Docs

Netflix names 10 UK Documentary Talent Fund recipients

The 10 aspiring filmmaking teams from the United Kingdom who will receive funding through Netflix’s inaugural Documentary Talent Fund have been named by the streaming service. On Thursday (May 27), Netflix ...
May 27, 2021

The 10 aspiring filmmaking teams from the United Kingdom who will receive funding through Netflix’s inaugural Documentary Talent Fund have been named by the streaming service.

On Thursday (May 27), Netflix announced the cohort who will each receive up to £40,000 (US$56,757) in financing to create their own documentary short film between eight and 12 minutes long. Each short must, in some way, respond to the prompt “Britain’s not boring and here’s a story.”

The 10 filmmaking teams were chosen from a shortlist of 21 who were invited to pitch to Netflix on May 21. The fund’s recipients were chosen based on how they responded to the prompt, and for their creativity and vision, Netflix said.

The topics covered in the short films include LGBTQ students in England’s West Country, conversations about Black masculinity and stereotypes, a non-binary Japanese-Irish drag artist in the UK’s cabaret scene, detectives searching for missing pets, a woman with cerebral palsy training for the Paralympics, women entrepreneurs in the London market and Nigerian party culture.

“We were so impressed with the richness of applications received and the originality demonstrated across the board, and want to extend our congratulations to this year’s deserved winning teams,” said Kate Townsend (pictured), director of original documentaries at Netflix, in a statement.

“It’s such an exciting glimpse into the future talent of UK documentarians and we look forward to collaborating together to empower each team to fulfill the potential of documentary filmmaking.”

The judging panel selecting the fund’s 10 recipients included director Kirsten Johnson; the head of film at Doc Society, Shanida Scotland; producer Joanna Natasegara; founder of Little by Little Films, Lindsey Dryden; cultural strategist Akua Agyemfra; and Jonny Taylor and Townsend from Netflix.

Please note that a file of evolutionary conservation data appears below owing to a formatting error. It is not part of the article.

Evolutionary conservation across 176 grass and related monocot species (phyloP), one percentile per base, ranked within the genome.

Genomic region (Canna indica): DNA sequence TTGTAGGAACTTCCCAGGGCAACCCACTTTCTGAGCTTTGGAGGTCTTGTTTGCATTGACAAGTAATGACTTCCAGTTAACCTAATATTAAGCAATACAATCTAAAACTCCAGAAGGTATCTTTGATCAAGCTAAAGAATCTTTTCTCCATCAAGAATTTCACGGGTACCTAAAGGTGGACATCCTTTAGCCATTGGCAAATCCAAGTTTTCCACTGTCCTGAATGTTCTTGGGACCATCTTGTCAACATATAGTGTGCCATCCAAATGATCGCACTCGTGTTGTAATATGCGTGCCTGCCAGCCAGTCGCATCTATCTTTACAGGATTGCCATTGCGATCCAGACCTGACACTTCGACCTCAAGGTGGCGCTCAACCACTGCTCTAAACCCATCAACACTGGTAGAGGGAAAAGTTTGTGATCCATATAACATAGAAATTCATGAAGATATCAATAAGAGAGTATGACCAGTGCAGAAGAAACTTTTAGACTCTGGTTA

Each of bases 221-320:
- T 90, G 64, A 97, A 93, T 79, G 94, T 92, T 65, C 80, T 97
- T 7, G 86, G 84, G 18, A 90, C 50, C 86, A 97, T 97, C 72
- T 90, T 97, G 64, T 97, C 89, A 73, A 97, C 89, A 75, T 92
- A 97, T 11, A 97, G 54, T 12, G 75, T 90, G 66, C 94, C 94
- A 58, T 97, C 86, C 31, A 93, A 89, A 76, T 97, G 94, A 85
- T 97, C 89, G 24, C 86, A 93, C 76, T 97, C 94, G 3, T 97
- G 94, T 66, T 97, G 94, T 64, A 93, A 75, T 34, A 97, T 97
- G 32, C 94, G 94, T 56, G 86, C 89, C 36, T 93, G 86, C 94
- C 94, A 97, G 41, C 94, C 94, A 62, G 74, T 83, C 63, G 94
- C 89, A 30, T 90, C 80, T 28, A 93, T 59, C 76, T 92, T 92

The winners come from a variety of places across the UK, including London, Bristol, Manchester, Liverpool, Gloucestershire, Northern Ireland and Scotland. A mentorship program with Netflix and WDW Entertainment will support the filmmakers through the process of making their documentary shorts. They’ll also each receive COVID-19 guidance to ensure a safe approach to production.

The final films will be delivered in January and later showcased at a screening event and then live on Netflix UK’s social channels with the potential for further development in the future, with each team owning and retaining their own copyright.

Here are the full list of recipients and the projects they will work on:

Ngaio Anyia & Aodh Breathnach
Tegan

Dhivya Kate Chetty
Bee Whisperer

Daisy Ifama
Twinkleberry

Beya Kabelu
The Detective & the Thief

Tobi Kyeremateng & Tania Nwachukwu
ÓWÀMBÈ

Jakob Lancaster & Sorcha Bacon
Seal in the City

Sean Mullan & Michael Barwise
HYFIN

Jason Osborne & Precious Mahaga
Love Languages

Shiva Raichandani & Shane ShayShay Konno
Peach Paradise

Tavie Tiffany Agama
Women of the Market

About The Author
Jillian Morgan is the Associate Editor at Realscreen with a background in journalism and digital marketing. She joined the publication in 2019 after serving as the assistant editor to trade publications HPAC and On-Site. With a bachelor of journalism from the University of King's College in Halifax, she also works as a freelance writer and fact-checker.

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